From the Students: Christian University at Gardner-Webb
Gardner-Webb's Christian foundation is important to students
in unique ways. Hear from current students about what it means to them.
Jonathon Rhyne, Freshman Marketing/Journalism
“I know that on my bad days, I am loved by a bunch of people who I don’t even know… Here, people do care about you, and they don’t even have to know your name.” (More)
Hannah Ray, Sophomore English
“Everything falls under that umbrella of 'Why are we doing this?' and a Christian University has the responsibility to do it because they’re trying to glorify God in all that they’re doing.” (More)
Jeremiah Hamby, Senior Psychology
“It’s more than going to Church on Sunday; it’s living in a community of Christian believers in everyday life and being intentional, being vulnerable with them, and the atmosphere at Gardner-Webb has really shown me that…” (More)
Caitlyn Brotherton, Senior ASL
“That’s what college is all about: figuring out what you want to do and who you want to be, and when everyone around you is pointing you towards Christ, it’s a lot easier to be focused on him.” (More)
Dr. Neal Alexander ('84)
“What I remember most was the character and the integrity of the faculty. They always treated us with respect and dignity, and you could sense their Christian faith in how they interacted with us. I used to arrive 20 minutes before class just to talk with them about the real-world business environment, and I learned things from them that I still use and share with others today.”
Neal Alexander, a member of the Gardner-Webb Board of Trustees, held a top position with Duke Energy before being tapped by North Carolina Gov. Pat McCrory for a position in state government. He’s also received Gardner-Webb’s highest recognition of merit, the Honorary Doctor of Humane Letters degree.
He firmly believes his achievements were made possible by the education he received through Gardner-Webb’s Degree Complete Program (DCP).
“The program opened many doors for me at Duke, as well as other things in life,” he asserted.
Alexander’s journey with the University began as an undergraduate student in the mid-1960s before he was called away to active duty with the South Carolina National Guard. When his service ended, Alexander’s one year of college credit helped him land a position with a field surveying engineering group, launching a career with Duke Energy that spanned four decades. He began climbing the ranks until a mentor at Duke encouraged him to think about completing his education.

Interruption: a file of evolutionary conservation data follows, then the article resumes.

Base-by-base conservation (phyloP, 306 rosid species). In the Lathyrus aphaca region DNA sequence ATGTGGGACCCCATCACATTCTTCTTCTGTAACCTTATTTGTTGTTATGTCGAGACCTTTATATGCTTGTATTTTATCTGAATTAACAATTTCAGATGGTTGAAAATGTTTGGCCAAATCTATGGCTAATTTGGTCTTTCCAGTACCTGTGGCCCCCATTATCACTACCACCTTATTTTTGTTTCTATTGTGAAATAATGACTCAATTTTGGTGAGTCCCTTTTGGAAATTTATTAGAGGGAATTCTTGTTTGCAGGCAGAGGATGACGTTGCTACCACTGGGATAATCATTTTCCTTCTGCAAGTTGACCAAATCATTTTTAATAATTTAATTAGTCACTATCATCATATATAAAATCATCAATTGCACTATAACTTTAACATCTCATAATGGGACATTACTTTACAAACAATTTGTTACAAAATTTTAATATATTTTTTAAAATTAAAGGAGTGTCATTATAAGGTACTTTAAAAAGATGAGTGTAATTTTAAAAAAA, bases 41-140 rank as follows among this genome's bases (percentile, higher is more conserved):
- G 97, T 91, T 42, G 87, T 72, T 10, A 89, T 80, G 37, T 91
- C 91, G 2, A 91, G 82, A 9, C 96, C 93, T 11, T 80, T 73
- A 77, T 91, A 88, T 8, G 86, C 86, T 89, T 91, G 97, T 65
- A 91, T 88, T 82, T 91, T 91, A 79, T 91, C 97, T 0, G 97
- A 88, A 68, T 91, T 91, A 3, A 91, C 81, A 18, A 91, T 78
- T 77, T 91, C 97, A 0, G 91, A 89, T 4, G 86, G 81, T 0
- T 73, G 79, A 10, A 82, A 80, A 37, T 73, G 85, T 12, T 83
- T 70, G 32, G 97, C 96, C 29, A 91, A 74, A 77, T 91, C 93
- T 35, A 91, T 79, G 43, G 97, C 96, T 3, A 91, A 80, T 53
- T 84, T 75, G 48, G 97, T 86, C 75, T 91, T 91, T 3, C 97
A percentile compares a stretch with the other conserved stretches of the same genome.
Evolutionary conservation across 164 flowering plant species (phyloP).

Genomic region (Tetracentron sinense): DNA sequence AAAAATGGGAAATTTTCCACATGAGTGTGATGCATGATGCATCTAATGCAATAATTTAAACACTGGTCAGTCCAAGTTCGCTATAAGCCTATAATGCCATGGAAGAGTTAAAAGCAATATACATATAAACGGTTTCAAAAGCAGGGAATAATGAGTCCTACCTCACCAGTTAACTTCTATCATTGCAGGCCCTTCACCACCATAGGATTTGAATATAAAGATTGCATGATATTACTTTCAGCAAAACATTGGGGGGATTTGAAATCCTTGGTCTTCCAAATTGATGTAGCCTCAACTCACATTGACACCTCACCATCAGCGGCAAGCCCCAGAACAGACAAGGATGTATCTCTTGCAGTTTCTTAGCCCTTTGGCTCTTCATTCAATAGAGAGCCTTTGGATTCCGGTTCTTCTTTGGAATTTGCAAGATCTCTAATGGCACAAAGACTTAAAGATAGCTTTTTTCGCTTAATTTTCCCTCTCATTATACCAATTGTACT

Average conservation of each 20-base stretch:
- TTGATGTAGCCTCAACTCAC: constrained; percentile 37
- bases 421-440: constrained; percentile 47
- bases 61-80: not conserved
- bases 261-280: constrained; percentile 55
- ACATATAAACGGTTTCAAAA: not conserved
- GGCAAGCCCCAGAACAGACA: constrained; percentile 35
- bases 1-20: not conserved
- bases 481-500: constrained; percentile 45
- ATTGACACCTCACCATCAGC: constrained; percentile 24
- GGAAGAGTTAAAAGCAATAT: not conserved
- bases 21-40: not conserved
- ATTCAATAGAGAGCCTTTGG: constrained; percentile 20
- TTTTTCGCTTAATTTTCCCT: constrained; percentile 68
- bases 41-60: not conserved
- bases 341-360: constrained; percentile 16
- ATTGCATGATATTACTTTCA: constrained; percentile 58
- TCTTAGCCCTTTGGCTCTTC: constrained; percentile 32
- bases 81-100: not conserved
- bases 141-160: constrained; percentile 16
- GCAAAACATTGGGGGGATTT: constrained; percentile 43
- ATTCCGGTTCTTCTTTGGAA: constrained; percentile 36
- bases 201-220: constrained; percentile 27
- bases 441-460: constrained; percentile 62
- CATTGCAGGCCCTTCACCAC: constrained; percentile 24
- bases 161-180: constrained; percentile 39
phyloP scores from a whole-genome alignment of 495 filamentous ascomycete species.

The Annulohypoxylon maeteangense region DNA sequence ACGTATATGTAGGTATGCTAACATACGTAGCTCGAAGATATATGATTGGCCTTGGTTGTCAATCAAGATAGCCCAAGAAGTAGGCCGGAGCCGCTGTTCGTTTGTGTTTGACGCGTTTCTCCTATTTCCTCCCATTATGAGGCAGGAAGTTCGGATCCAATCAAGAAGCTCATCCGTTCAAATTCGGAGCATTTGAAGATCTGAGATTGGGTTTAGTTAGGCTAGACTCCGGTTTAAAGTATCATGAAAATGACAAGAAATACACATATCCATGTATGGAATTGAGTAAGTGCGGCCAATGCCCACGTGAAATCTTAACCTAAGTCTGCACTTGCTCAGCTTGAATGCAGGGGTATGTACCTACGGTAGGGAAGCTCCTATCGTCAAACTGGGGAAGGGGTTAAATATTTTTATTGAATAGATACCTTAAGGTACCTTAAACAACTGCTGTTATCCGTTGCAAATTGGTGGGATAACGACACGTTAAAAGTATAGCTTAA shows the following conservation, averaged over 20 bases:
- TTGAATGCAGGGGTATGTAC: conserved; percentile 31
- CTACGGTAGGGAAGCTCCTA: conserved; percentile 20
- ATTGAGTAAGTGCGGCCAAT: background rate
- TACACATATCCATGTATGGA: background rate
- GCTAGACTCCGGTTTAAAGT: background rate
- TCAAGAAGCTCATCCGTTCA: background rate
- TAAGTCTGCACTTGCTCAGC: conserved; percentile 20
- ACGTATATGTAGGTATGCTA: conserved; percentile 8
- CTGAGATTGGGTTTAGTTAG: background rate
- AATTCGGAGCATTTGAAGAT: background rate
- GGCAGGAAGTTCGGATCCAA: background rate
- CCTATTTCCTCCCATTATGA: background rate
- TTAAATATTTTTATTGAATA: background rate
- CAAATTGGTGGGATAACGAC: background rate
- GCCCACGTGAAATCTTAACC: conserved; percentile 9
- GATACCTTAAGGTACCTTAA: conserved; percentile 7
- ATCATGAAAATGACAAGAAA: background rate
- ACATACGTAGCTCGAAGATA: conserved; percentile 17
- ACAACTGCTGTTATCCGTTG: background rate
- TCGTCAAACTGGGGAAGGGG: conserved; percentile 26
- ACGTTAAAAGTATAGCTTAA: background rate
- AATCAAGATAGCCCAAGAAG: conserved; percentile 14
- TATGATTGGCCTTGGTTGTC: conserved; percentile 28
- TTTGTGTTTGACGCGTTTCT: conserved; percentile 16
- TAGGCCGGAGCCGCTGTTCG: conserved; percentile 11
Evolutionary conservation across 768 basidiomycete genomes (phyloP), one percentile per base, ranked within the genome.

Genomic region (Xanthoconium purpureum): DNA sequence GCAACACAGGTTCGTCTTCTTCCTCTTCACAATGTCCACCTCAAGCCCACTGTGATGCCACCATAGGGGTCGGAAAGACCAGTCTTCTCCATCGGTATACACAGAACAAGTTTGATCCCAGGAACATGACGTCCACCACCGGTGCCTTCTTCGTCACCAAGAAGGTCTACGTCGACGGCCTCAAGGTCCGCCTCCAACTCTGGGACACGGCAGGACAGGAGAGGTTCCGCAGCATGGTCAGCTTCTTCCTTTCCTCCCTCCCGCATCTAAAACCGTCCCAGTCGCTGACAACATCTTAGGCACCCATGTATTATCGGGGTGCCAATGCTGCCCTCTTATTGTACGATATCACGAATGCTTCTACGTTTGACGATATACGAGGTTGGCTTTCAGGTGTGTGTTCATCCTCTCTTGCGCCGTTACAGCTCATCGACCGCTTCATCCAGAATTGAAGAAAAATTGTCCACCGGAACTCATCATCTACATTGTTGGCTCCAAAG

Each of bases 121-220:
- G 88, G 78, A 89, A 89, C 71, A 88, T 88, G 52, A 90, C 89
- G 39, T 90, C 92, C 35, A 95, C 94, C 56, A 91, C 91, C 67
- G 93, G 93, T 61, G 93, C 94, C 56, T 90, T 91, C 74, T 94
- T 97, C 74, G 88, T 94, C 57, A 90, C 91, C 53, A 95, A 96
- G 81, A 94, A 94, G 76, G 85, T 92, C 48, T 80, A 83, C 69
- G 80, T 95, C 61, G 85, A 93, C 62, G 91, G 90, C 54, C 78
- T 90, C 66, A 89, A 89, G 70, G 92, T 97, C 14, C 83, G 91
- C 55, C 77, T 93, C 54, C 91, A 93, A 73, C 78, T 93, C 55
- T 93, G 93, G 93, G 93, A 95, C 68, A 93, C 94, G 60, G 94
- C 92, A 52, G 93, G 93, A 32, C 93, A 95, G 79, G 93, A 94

“I will never forget when he pulled me aside and told me, ‘Neal, you’re doing really good work, but you should think about going back and finishing your college degree,’” Alexander recalled. “He knew the degree would open new doors and opportunities for me, and to this day I am grateful for his encouragement.”
Before the emergence of online learning technologies, Alexander took courses at five different satellite campus centers including the Charlotte and Gaston centers, an advantage still available to DCP students today. Students take the program at their own pace to accommodate work or family needs. But more than the program’s flexibility and convenience, Alexander appreciated the knowledgeable and caring faculty.
“What I remember most was the character and the integrity of the faculty,” Alexander stated. “They always treated us with respect and dignity, and you could sense their Christian faith in how they interacted with us. I used to arrive 20 minutes before class just to talk with them about the real-world business environment, and I learned things from them that I still use and share with others today.”
Another advantage of the DCP program is the opportunity to hear from classmates. Because DCP students come from diverse backgrounds, they contribute unique perspectives to the academic discussion.
“Adult learners add to the course with real-world experience, which adds more value to the entire classroom experience,” Alexander assessed.
After completing his degree at GWU, Alexander continued to receive promotions at Duke, eventually retiring as Vice President for Human Resources, US Franchised Electric and Gas Group. Gov. McCrory called him out of retirement to the position of director of the N.C. State Office of Human Resources.
“If you have the determination to complete the goal, the program provides a way,” Alexander affirmed. “You will work with a great group of advisors and professors. The professors understand adult learners and take an interest in them to help them be successful without compromising the integrity of the classes.”